[AfrICANN-discuss] Time for Revelations

Dr Yassin Mshana ymshana2003 at gmail.com
Mon Jan 7 00:37:21 SAST 2013

Hello there,

It is interesting to see how ccTLDs are managed 'for who' and by 'who' and
in which country. Things are different as you look from one country to
another. It all depends on the preparedness of the Government System or

One example which has not yet been mentioned is <.ng> after its management
was 'returned' home and is under NITDA - which is a Nigerian Government

Any comments on this please?

This especially how the negotiations for the management of ccTLDs are
handled or influenced where there is no National ICT Policy

That is all for now on this.

Kind regards


On 30 December 2012 15:46, McTim <dogwallah at gmail.com> wrote:

> On Sun, Dec 30, 2012 at 9:36 AM, Pierre Lotis NANKEP <lnankep at yahoo.fr>
> wrote:
> > Yes McTim,
> >
> > I like your approach or your sugestion who is 100% business oriented...
> Not at all.  My approach uses the Multistakeholder model, which
> ensures Civil society participation, government AND business.
> > But unfortunately every thing will not be business oriented.
> I would hope not!
> >
> > What do you call "country's Internet community"? How a such community is
> > created? Is it spontaneous? Who are those who make up this community? Who
> > are its leaders?
> In every country it seems to be a bit different.
> In Kenya, where I lived most recently, it includes dozens of
> organisations from KictaNET to the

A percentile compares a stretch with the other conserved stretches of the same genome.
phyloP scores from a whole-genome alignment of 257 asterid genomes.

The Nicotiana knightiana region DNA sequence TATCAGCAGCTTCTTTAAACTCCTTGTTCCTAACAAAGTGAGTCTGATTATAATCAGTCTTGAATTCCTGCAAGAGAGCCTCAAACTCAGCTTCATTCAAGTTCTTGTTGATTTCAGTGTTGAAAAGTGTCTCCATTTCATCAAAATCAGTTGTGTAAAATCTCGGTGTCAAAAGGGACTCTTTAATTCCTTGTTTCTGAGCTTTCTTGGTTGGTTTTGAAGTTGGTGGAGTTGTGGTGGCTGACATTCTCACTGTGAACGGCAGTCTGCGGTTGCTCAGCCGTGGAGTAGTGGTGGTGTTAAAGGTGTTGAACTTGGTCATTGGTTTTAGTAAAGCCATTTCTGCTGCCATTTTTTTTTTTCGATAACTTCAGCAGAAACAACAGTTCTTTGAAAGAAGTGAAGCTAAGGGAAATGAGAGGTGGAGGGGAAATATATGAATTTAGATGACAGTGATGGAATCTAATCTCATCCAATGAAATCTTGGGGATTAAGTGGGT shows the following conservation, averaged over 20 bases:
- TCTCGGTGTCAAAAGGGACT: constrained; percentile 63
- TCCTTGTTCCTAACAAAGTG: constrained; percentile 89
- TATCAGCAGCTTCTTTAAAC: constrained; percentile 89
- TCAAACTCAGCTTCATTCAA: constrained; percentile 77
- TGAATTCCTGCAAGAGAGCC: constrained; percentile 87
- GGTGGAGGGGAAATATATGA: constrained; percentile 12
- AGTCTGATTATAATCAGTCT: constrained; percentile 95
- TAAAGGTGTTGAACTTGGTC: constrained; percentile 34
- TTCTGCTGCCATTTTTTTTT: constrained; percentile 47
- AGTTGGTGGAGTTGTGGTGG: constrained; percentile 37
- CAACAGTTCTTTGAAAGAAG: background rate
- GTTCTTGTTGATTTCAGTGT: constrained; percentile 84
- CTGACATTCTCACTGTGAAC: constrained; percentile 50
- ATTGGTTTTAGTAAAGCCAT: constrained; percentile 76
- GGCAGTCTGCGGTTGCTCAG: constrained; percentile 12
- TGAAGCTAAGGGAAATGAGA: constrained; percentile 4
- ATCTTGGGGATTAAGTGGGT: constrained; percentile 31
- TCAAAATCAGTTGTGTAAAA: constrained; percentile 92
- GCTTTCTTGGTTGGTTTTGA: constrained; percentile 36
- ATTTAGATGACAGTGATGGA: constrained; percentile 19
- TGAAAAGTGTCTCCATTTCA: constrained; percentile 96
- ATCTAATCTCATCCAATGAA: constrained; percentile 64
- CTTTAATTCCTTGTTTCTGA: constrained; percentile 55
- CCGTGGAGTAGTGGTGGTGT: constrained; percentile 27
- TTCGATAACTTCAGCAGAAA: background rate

> Computer Society of Kenya to the local ISOC chapter.
> Recent successes there include the hosting of an IGF and an ICANN
> meeting with energy
> form many hundreds of folk coming together to plan, organise and stage
> successfull multistakeholder events.
> In Uganda, where I lived previously, there a smaller number of
> organisations that make up the Internet community.
> They include, but are not limited to the IXP folks, the Linux user
> Group, Uganda ICT Association and I-Network Uganda.
> >
> > What means "public benefit"? Who better than the government can guarantee
> > the public interest?
> The public itself!  Rarely do governments act solely in the public
> interest, instead,
> they act in their own interests much of the time.
> >
> > In fact, I think behind those who think like you, there are hidden or
> > unspoken ideas. Because you contradict yourself by saying:
> I do not see a contradiction.  Please point it out to me!
> > 1. "Some of us do not believe that nation states should be sovereign over
> > "their ccTLD" ".
> > 2. "ccTLDs should be managed by a country's Internet community"
> > How sincerely believe that sovereignty is lost if the ccTLD is managed
> by a
> > true "country's Internet community"?
> I can't parse this question.
> Do you mean how do I think soveriegnty is lost if a cctld is not
> managed by a nation state directly?
> I don't think it is. Most ccTLDs are not actually managed by a nation
> state themselves.
> > If this is the case, then it means that the members of this so-called
> > national community is made up of yes-men folks, who serve the interests
> of
> > invisible people.
> no in fact, it doesn't mean either of those things!
>  This is also the case for many of our so-called ICT civil
> > society leaders in Africa...Who are Experts in Folloship.
> >
> > How many are you in this list with the same opinion? It is always good to
> > know, this will allow me or us to assess the relevance and the
> foundations
> > of your thoughts.
> Good question!
> --
> Cheers,
> McTim
> "A name indicates what we seek. An address indicates where it is. A
> route indicates how we get there."  Jon Postel
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